ARWhat Do You See?It's easier to see simply what you want to see in people. It makes the world more manageable. How do you learn to look at others the way God wants you to see them?What would I have to do to see the person in front of me truly, not as a construct of demography but as a child of God? If we are prayerful, if we are attentive to the cues that the Lord gives us, we can change the way we look into the faces of those around us without prejudice of any sort.
I like looking
at people. There are all kinds of good places to do this—at the
airport, on a train, from a shop window...
look at a young child and think, what will this boy look like when he’s
an old man? I can almost see that ancient face amid childhood’s bloom.
Other times, I look at the old. Their faces are often so tired and sad.
But if I look closely—in their eyes, the curves and planes of their
bones—I can sometimes see the faces of kings and queens. Or again,
walking through a sea of faces on a city street, I have the overpowering
feeling that I am about to see someone I know, even though I may be ten
thousand miles from home. So what am I supposed to glean from these
imaginings, these premonitions, these almost-visions? Are these remnants
of an Edenic familiarity that I am called to act upon?
occasions are rare. Mostly, I simply see what I want to see in other
people. It’s too tiring to try to see more. The labels, categories, and
boxes that we put people in, if rarely true, are at least useful in one
respect: to insulate us from each other and to make the world more
manageable. But this insulation is not always a good thing. As I get
older, I feel that I am growing gradually harder and tougher inside. I
have learned to fashion impassable barricades with the raw materials of
past experience, prejudice, and fear.
The Bible, as it so
often does, teaches differently. From reading the Word of God, it seems
that we were meant to follow a reversed developmental process in
one important respect: that we become ever more open, ever more innocent
of the evil of hardened hearts. “Though our outward man is perishing,
yet the inward man is being renewed day by day," Paul says (2Cor 4:16).
We must become like little children to enter the kingdom of God (Mt 18:3).
Let’s also look at
the case of Peter (Acts 10). Here was a man who thought that the gospel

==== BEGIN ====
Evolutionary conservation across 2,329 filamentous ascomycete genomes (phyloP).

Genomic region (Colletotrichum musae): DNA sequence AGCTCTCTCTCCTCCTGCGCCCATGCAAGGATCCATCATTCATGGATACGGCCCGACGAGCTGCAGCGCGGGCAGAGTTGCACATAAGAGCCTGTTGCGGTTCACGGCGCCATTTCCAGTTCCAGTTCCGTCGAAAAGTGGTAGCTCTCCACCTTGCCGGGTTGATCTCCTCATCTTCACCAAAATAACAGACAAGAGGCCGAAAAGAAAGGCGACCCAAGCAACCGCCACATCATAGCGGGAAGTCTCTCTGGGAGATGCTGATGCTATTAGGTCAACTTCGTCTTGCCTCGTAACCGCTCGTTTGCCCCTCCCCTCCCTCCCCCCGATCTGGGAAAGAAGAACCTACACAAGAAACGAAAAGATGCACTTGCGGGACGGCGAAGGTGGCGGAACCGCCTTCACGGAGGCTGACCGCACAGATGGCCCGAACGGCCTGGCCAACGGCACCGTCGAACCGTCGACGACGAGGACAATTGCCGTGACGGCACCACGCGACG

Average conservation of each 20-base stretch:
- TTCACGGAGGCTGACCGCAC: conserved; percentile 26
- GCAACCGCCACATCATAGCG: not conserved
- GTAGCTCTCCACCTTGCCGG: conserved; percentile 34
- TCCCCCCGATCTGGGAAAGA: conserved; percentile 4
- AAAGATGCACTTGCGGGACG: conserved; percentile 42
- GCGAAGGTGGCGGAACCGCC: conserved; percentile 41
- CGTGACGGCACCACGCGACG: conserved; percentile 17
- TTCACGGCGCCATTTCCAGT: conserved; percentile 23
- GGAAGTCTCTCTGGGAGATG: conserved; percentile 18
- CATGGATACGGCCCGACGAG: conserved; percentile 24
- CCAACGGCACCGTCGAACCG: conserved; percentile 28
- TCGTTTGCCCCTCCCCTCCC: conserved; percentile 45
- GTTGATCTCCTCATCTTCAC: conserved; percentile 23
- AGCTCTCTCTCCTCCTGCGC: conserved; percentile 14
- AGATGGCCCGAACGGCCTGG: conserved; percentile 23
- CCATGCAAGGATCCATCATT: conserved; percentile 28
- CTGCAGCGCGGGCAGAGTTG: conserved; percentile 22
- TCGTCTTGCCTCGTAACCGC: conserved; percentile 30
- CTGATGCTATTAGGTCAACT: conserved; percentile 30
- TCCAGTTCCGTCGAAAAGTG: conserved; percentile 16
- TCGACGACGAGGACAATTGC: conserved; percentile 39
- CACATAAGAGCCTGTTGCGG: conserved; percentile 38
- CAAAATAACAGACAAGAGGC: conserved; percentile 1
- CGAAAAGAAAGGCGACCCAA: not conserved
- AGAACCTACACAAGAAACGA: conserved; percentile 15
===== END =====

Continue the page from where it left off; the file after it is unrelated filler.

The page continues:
would never move outside of the Jewish circles he knew. But miraculously,
with the urging (nay, prodding) of God, Peter finally took the plunge and
traveled to Caesarea to preach Jesus Christ to a Gentile, to someone whom
he could previously envision only as something akin to a reptile, a
cloven-hoofed animal, or any number of other bestiary symbols of ritual
But when Peter got
to Caesarea, a most wonderful thing happened. God's Spirit, the same
Spirit that moved within Peter, descended upon Cornelius. In wonder, Peter
exclaimed, "Can anyone forbid water, that these should not be baptized
who have received the Holy Spirit just as we have?" On that day Peter’s
life changed, for it was on that day that he met his brother in Cornelius.
In the eighties film
Wings of Desire, angels are sent down to earth to watch over the
planet's sad inhabitants. These invisible messengers hear the silent
stories of humans, comforting and holding them in invisible arms as they
cry. We may wonder: Is it only angels who can possess this kind of vision?
What would I have to do to see the person in front of me truly, not as a
construct of demography but as a child of God?
No, we do not have
to be angels. For the story of Peter gives us a very clear message. If we
are prayerful, if we are attentive to the cues, large and small, that the
Lord gives us, we too can change the way we look into the faces of those
Lord, fill us with
your love. Give us new eyes to see with. Help us to see your children, our
brothers and sisters, all around us.